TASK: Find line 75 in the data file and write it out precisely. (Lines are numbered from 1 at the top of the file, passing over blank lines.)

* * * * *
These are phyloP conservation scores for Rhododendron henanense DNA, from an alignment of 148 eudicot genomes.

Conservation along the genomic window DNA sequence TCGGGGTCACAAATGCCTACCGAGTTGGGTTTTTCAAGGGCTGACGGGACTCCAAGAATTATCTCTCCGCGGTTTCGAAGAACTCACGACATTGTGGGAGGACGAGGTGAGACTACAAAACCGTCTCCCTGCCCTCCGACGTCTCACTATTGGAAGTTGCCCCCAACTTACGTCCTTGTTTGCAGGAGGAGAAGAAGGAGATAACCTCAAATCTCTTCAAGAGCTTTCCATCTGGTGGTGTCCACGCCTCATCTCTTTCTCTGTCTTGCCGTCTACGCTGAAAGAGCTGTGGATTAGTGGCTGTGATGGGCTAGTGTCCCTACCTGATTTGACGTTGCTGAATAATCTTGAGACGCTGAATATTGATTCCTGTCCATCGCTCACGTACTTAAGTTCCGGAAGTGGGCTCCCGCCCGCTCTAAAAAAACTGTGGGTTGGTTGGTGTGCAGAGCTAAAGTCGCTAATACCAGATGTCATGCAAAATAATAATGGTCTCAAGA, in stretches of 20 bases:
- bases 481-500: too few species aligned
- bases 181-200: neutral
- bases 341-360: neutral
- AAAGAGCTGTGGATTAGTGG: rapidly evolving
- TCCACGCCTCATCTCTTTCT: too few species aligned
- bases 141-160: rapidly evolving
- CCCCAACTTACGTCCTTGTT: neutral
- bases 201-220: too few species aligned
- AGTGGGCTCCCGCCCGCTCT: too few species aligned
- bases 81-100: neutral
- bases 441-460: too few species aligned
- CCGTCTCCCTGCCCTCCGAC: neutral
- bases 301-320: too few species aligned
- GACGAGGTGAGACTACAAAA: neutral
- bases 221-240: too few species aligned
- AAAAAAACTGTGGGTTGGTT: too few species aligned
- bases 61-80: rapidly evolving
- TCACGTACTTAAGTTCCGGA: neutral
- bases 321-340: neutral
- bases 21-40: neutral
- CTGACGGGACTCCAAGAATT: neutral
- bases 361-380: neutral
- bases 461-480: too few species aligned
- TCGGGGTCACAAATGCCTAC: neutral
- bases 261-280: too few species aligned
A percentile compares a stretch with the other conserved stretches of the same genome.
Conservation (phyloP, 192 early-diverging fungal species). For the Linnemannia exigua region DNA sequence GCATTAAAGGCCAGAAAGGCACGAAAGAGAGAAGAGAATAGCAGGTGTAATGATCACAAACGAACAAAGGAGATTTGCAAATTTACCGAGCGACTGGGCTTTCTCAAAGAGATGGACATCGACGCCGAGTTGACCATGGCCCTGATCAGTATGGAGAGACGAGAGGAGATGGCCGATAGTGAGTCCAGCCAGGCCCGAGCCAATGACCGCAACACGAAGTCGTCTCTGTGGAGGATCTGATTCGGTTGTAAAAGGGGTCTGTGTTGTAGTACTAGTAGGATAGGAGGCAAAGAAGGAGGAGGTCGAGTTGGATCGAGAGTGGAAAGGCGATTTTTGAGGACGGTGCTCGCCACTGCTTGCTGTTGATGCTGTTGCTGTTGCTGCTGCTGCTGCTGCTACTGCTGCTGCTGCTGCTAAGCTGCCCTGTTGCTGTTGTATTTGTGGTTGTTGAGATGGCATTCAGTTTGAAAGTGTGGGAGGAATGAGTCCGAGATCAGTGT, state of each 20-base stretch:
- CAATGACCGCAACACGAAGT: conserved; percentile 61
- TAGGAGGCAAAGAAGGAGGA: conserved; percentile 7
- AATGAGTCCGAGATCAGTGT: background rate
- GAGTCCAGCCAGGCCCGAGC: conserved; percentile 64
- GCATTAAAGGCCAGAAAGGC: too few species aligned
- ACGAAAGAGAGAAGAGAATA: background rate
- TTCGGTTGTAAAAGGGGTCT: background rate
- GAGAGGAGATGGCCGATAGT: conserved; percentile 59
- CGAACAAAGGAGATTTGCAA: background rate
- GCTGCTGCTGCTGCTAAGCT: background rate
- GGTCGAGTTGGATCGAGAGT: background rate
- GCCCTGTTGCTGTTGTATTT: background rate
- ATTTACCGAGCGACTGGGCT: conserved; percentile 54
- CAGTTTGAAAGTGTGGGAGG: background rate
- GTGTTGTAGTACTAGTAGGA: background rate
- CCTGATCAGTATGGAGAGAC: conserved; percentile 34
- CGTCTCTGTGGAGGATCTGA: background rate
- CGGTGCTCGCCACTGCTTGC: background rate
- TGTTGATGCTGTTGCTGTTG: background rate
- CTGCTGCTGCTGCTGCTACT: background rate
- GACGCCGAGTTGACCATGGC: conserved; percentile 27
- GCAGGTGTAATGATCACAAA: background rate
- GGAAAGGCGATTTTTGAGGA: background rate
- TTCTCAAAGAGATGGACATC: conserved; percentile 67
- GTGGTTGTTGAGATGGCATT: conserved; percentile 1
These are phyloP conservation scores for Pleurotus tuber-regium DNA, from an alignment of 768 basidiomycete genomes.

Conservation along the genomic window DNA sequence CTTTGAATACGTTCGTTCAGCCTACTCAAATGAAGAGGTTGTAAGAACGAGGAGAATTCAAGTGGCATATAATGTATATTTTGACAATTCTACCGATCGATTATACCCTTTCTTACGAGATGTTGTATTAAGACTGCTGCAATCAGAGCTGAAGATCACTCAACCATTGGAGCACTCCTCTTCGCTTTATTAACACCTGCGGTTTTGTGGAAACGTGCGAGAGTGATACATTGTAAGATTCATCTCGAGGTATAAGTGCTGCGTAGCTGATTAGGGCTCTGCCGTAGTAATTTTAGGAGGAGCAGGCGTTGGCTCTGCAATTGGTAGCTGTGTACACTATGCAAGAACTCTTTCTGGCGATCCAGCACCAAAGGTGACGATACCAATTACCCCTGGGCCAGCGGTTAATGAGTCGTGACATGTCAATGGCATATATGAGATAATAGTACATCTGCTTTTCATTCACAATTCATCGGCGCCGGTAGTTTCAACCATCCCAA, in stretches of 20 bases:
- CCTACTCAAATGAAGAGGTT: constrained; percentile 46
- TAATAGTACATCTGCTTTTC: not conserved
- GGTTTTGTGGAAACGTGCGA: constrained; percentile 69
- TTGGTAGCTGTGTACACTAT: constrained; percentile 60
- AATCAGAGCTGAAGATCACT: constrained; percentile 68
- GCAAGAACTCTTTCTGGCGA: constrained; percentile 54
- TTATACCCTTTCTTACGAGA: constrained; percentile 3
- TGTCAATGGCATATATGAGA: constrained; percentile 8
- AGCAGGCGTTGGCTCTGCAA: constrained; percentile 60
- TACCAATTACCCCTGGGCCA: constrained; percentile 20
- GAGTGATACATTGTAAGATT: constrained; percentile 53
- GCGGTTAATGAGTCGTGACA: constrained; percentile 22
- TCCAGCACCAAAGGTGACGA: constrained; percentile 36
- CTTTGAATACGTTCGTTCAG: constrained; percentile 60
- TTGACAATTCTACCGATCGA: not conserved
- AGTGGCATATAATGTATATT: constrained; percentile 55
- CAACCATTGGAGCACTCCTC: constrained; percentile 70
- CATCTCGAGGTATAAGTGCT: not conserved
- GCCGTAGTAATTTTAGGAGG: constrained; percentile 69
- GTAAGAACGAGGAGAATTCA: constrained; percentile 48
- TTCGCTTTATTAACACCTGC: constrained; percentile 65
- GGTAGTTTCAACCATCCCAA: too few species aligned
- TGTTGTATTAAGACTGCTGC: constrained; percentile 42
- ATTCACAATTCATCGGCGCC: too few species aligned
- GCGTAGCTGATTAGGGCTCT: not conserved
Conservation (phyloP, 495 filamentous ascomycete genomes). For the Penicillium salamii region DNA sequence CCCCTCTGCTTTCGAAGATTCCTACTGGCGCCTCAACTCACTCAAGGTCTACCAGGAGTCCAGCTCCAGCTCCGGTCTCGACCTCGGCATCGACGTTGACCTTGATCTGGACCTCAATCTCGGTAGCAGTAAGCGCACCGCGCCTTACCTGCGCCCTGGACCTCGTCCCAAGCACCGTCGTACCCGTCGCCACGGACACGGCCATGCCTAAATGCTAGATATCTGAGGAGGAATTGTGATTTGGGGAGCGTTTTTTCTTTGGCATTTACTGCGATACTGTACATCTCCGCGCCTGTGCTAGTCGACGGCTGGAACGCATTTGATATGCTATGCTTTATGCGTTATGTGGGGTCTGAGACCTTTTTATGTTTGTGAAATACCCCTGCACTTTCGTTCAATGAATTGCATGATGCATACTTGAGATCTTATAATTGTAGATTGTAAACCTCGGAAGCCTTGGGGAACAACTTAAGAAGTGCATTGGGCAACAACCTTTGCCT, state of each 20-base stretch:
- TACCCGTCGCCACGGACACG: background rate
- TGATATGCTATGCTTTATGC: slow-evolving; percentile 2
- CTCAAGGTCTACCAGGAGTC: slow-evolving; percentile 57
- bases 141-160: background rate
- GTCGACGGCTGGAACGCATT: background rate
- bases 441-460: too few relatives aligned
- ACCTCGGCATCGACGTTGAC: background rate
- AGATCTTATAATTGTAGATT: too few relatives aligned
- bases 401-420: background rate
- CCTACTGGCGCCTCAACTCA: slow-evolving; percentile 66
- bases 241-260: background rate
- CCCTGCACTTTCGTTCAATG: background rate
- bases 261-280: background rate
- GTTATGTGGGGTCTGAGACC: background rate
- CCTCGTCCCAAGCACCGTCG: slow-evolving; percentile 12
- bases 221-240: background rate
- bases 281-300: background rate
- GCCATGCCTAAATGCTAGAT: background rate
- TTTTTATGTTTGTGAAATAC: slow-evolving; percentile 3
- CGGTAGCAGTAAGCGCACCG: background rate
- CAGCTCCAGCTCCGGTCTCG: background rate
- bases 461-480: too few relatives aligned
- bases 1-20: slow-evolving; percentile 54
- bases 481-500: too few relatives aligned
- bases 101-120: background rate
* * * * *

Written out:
- GCCGTAGTAATTTTAGGAGG: constrained; percentile 69